When August came I moved to Nashville... and (like a Hallmark movie you want to turn off but you're too lazy to find the remote to do so)... we stayed together. No cell phones. No social media. Just 1200 miles connected by handwritten letters... cards... poems... short stories... phone card dates... and then his decision to follow me to Nashville upon graduation. We were that couple. That one you just wanted to hate because he could make it snow on cue somehow for the perfect first kiss and I had a car that could play handmade mixed CDs filled with country love songs and Train.

But not everything stays on a Hallmark movie. Sometimes you find the remote and you change the channel to something less romantic and more real. Some times all good things end and that's exactly what happened to this sweetheart relationship: 3 years in and he decided we were done. And for the first time since November 2001 I didn't know who I was but I knew I would never trust or love innocently again. We went our separate ways. We didn't stay in touch. We didn't follow each other on social media. We just lived completely separate lives in the city I had wanted to live in my whole life and the one he moved to because he once loved someone there. For once I saw real life. For once I felt what heart break truly felt like. You don't forget that kind of pain and it changes you in every possible way. It will make you stronger (you hope). It will make you more jaded. It will make you less trusting and more hesitant to fall in love again. It will leave a mark on you that somehow, a decade down the road, a photo will bring you right back to. That night. That time. That person.

I went about my life changing careers a few times, finding new hobbies, discovering new passions, meeting new people, writing new chapters and closing a few along the way. I made new friends. I learned valuable life skills (how to survive a Flood). I fell in love. I fell on my face. I moved around the city. I set roots and I held tightly to my wings. But I kept his letters and cards in a box with our pictures. I wondered if he had stayed in Nashville. What he was doing... if he was happy... if he was married... did he remember me? Our breakup was anything but pleasant. I knew he feared my Dad. Had he entered Witness Protection just to be safe?

It was about 6 years ago that I ran into him one night in Nashville. Somehow God woke up that morning and said, "I'm in a really good mood. I'm going to give Kristen the best hair day ever and some random doctor is going to ask her out on a date in the afternoon for dinner." (Have I thanked you lately God?) So with the best hair day of my life and an incredibly good looking doctor (who may or may not have been visually impaired-I still question what happened if not just divine intervention) I went to a bar. When I got there I felt the presence of someone from my past. And when I heard that laugh I turned around and immediately knew who it was. When I said, "Hey, I think I know you" and he looked straight over: November of 2001 was right there in front of me. Over the music we answered generic questions like, "How's your family?" and "What are you doing these days?" (I'm a historian/I'm an English teacher!) He complimented my hair (it was inevitable). And like a perfect scene out of a movie (I swear I can't make these things up) when he asked if I was there alone, over walked the incredibly good looking doctor who gave me the glass of whiskey he had just stood in line for half an hour to get and I said, "No I'm not." He smiled and nodded. I smiled and introduced him to the "One-Date-Only-Perfect-Timing-Miracle-I-Owe-You-One-God-Doctor" and said, "We better be going." We promised each other we would catch up- maybe over coffee or a drink- but we never exchanged numbers. And we both knew it was just a way to be polite. Unless our paths haphazardly crossed again in the next 6 years.... that was our moment. That was our way of the universe checking in to make sure I knew I survived a breakup I never thought I would and although scarred, I was ok after it all. I never saw that doctor again and I never was able to get my hair to have that bounce or perfect shine ever again either. But I had a moment of closure I never thought I would experience. And for that I am grateful because I don't have to question "if" or "does" anymore. I know.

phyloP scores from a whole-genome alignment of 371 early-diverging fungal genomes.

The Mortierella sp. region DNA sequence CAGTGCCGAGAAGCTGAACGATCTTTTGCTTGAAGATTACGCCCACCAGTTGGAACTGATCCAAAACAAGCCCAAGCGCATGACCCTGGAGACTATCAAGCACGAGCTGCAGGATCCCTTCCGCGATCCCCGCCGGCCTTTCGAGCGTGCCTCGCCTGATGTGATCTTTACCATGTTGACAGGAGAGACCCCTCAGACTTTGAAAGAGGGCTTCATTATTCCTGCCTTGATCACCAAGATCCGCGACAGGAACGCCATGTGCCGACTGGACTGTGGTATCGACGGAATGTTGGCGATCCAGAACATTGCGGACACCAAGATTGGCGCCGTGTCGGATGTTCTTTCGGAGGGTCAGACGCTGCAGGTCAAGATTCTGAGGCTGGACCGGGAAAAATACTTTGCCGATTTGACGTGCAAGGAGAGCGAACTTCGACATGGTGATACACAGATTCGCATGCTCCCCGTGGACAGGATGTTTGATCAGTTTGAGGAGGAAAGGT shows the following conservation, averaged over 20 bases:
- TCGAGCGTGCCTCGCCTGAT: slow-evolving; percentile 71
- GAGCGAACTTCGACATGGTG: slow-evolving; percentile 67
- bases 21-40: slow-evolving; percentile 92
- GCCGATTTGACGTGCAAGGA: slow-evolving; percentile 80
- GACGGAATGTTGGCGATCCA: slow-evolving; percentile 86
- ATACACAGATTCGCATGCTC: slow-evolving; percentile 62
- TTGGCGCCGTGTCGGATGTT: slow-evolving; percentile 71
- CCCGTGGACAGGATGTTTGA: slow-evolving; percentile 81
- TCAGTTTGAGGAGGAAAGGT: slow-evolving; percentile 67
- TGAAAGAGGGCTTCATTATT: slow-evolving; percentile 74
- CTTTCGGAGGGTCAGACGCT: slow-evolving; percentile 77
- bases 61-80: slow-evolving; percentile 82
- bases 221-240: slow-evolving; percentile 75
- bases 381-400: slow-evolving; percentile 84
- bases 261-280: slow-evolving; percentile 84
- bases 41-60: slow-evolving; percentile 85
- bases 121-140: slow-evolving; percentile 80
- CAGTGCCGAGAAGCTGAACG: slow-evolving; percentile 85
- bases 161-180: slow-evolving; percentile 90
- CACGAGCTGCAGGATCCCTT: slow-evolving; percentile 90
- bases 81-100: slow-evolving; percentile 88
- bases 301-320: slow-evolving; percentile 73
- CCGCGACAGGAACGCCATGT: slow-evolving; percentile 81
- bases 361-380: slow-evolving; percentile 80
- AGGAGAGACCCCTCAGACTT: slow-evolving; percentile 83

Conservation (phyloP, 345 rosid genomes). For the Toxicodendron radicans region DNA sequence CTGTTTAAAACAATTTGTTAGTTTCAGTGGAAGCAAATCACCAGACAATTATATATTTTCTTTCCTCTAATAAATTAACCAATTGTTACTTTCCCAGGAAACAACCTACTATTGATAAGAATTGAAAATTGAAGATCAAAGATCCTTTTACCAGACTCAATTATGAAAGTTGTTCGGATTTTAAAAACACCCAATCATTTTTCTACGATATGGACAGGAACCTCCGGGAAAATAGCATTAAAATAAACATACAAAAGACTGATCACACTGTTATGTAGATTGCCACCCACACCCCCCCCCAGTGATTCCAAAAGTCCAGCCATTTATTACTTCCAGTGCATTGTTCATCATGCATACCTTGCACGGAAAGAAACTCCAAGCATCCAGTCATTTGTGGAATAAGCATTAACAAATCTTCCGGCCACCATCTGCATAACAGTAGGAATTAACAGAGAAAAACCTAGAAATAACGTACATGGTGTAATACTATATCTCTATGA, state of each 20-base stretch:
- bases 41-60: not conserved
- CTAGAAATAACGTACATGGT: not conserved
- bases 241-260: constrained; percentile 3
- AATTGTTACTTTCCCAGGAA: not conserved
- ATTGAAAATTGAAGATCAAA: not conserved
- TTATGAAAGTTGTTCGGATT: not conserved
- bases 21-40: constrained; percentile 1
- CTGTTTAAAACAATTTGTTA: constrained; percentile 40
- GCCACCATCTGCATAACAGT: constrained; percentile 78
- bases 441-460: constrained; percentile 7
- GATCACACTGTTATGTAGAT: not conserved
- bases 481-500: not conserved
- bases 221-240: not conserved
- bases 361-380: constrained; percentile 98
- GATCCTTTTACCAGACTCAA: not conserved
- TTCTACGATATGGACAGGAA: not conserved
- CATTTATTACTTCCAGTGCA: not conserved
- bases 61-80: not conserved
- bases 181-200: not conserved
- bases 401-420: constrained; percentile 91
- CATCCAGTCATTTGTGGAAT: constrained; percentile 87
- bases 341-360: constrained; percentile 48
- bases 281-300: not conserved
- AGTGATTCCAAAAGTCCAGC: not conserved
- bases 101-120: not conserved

Every now and then those memories will come back. Whether it's the song remembering when as "Drops of Jupiter" plays on the "classic pop" station or it's a photo that brings you back to a moment you had forgotten. I had no way of knowing that the perfect high school sweetheart relationship would end the way that it did. I had no way of knowing that 15 years after my first kiss I would still be single having what could be one of the longest runs of bad luck with guys that really only country songs are written about. I had no way of knowing all the things that I knew then were eventually going to change. Life always has other plans and there are always more questions than answers. So yesterday I spent some time back in the Fall of 2001. Back when I was dating a Jet and Feeling Pretty. I was younger. I was starry-eyed. And I was certain Something Was Coming.


I had no way of knowing that when I took the stage for that final curtain call in November of 2001, I was taking a bow to the innocence of youthful fairy tales and setting the stage for reality. And part of me is glad I didn't know how the show would eventually end because maybe I wouldn't have auditioned in the first place.